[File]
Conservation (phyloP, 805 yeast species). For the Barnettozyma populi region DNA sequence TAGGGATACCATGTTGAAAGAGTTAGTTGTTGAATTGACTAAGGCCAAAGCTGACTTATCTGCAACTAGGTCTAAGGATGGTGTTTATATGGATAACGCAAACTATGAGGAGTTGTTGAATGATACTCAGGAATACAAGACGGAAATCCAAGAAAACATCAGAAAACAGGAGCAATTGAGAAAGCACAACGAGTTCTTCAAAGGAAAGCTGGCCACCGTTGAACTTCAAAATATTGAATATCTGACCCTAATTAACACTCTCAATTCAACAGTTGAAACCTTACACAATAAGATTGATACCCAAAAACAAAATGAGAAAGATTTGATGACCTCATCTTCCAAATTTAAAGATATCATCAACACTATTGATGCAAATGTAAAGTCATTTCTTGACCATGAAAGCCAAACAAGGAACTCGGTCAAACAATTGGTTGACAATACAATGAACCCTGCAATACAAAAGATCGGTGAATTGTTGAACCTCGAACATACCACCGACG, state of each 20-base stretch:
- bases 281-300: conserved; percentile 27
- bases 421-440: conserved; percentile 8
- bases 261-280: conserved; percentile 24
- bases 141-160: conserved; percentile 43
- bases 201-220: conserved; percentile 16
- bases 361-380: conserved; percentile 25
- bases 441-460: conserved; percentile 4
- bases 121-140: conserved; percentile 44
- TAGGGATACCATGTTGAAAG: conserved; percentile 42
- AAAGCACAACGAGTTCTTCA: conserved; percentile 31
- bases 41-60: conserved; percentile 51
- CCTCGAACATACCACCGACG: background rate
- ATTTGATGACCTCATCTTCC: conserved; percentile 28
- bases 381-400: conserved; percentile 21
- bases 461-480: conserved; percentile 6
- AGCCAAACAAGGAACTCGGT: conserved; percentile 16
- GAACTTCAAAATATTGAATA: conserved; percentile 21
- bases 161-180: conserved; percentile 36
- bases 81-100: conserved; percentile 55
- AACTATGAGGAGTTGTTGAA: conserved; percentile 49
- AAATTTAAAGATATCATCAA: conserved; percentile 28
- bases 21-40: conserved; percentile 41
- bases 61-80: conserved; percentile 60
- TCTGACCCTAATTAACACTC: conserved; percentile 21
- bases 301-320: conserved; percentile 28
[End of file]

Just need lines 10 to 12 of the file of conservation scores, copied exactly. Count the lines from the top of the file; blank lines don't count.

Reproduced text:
- TAGGGATACCATGTTGAAAG: conserved; percentile 42
- AAAGCACAACGAGTTCTTCA: conserved; percentile 31
- bases 41-60: conserved; percentile 51